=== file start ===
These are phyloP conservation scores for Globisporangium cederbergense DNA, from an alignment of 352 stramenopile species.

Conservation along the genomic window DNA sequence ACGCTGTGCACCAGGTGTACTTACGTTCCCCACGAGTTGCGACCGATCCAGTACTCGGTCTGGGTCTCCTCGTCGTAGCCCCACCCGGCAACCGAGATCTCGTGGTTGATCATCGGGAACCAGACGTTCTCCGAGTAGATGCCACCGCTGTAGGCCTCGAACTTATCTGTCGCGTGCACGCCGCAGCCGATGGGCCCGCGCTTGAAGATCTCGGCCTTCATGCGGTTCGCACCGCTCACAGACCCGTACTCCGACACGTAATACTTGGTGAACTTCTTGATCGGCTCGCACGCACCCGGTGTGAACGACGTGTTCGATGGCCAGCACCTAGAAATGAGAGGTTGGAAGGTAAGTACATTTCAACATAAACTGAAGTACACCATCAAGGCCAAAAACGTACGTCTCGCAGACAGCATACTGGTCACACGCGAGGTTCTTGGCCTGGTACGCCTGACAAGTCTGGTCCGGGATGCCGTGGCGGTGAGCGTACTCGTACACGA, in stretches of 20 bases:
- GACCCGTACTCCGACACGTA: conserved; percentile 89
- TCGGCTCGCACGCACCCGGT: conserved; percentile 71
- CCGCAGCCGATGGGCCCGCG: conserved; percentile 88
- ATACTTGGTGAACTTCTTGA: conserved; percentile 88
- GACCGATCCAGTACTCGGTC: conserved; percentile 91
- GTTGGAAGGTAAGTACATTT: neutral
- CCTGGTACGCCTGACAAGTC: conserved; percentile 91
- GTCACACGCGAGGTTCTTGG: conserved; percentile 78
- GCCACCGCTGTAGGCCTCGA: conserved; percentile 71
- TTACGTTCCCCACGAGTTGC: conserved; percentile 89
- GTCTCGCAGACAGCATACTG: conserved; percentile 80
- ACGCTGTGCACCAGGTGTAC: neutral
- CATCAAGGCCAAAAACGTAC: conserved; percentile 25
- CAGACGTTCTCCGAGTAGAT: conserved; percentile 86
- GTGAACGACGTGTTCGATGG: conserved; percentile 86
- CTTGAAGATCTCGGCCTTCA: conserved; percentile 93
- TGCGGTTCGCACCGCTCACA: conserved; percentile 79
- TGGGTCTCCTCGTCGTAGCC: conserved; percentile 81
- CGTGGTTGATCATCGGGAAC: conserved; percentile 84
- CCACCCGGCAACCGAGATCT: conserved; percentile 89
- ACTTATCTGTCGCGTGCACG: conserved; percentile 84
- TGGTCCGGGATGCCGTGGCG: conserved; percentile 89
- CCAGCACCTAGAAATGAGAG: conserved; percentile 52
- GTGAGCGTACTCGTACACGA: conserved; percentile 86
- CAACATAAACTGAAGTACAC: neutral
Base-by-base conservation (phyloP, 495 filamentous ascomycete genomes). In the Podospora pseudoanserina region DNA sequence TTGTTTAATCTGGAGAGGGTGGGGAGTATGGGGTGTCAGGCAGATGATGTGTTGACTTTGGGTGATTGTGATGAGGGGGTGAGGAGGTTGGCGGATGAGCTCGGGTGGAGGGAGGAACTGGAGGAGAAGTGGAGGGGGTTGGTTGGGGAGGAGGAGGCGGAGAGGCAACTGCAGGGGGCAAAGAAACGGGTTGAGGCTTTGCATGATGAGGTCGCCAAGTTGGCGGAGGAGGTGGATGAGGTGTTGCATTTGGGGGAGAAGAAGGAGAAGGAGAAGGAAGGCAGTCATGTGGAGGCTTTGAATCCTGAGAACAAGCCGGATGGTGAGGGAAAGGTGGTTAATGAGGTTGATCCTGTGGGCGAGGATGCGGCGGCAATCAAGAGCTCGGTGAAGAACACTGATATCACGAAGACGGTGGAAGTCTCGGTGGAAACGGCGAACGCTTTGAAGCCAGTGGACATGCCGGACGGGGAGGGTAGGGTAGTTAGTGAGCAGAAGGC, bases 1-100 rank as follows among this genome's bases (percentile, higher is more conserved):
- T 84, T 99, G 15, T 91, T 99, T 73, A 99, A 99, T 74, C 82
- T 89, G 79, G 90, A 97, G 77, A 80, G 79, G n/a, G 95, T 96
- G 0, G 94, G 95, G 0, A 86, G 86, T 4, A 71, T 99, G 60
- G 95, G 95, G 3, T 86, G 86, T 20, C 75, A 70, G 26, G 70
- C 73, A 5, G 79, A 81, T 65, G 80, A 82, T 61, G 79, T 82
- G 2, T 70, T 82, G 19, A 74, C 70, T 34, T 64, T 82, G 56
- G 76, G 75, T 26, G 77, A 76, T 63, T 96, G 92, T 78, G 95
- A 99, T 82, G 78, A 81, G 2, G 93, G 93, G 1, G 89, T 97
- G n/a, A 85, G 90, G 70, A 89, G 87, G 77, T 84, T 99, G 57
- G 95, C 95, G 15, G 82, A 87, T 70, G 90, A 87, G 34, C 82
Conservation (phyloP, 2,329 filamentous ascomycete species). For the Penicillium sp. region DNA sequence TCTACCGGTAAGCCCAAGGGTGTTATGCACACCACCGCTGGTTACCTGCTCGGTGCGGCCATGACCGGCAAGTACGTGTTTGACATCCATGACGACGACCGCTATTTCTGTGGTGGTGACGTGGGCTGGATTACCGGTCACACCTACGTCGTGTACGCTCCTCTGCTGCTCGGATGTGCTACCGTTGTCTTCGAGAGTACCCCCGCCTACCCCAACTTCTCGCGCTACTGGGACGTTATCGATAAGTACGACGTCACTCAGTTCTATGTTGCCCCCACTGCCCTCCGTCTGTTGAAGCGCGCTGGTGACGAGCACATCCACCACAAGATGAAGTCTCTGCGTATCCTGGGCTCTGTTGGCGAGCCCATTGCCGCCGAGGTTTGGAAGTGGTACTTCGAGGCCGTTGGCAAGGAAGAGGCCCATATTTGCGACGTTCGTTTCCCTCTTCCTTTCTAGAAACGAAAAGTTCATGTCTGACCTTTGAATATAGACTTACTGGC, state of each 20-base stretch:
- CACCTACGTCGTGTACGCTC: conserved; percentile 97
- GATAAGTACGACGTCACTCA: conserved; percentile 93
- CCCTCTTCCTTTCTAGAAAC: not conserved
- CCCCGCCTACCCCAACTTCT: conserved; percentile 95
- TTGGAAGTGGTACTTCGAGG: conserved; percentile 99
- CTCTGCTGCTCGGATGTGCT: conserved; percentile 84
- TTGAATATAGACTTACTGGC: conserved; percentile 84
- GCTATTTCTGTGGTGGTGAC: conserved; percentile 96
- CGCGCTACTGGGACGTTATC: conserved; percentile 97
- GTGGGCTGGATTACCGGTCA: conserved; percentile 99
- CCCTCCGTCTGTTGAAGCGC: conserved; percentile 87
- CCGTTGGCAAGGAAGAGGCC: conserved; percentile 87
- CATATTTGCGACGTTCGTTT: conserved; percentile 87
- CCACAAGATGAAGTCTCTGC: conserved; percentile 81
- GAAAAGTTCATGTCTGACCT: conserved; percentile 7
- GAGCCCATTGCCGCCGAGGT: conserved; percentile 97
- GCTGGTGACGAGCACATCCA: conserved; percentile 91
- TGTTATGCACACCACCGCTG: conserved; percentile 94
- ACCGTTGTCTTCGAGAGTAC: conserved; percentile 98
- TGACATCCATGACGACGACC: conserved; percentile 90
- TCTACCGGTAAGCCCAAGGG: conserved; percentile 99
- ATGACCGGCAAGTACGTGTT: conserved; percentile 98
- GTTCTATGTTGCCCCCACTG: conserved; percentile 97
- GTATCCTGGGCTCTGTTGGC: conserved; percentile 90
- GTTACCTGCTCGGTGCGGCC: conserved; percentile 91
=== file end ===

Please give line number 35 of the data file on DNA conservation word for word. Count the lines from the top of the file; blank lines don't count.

- G 76, G 75, T 26, G 77, A 76, T 63, T 96, G 92, T 78, G 95